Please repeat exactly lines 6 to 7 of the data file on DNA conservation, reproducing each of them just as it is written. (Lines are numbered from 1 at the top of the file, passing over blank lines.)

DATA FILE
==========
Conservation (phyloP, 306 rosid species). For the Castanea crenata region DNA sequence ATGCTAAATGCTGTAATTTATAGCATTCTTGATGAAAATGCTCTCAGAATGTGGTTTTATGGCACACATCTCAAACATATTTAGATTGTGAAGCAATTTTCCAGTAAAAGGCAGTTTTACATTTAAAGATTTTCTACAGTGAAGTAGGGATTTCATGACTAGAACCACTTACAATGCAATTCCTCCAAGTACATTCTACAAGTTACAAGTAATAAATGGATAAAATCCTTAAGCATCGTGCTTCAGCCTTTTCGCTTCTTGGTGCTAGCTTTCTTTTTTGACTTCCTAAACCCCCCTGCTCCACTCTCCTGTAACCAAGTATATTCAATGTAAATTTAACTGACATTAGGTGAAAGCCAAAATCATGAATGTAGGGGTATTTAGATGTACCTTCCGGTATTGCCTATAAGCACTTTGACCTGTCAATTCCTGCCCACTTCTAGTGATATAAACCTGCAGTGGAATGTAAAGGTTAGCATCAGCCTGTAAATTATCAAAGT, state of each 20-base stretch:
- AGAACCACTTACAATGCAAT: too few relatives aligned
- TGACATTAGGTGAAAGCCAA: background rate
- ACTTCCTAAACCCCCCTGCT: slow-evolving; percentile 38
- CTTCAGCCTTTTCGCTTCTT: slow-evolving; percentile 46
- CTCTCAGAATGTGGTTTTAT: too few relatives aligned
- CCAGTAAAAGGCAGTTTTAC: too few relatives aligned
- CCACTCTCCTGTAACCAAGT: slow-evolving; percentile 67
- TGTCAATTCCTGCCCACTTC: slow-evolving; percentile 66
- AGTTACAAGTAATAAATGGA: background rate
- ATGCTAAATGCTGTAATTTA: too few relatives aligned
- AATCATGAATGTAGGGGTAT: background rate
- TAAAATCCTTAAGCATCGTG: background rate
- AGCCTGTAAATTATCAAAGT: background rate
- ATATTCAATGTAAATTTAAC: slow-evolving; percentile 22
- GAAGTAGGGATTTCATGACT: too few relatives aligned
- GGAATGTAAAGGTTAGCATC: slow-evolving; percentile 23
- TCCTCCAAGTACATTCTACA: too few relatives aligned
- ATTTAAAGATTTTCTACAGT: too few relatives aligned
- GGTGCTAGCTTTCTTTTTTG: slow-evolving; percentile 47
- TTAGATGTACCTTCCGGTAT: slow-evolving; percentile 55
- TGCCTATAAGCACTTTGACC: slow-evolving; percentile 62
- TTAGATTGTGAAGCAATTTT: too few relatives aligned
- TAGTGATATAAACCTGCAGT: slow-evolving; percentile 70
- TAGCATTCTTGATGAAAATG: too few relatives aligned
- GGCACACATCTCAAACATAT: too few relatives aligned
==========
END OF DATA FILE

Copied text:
- CTCTCAGAATGTGGTTTTAT: too few relatives aligned
- CCAGTAAAAGGCAGTTTTAC: too few relatives aligned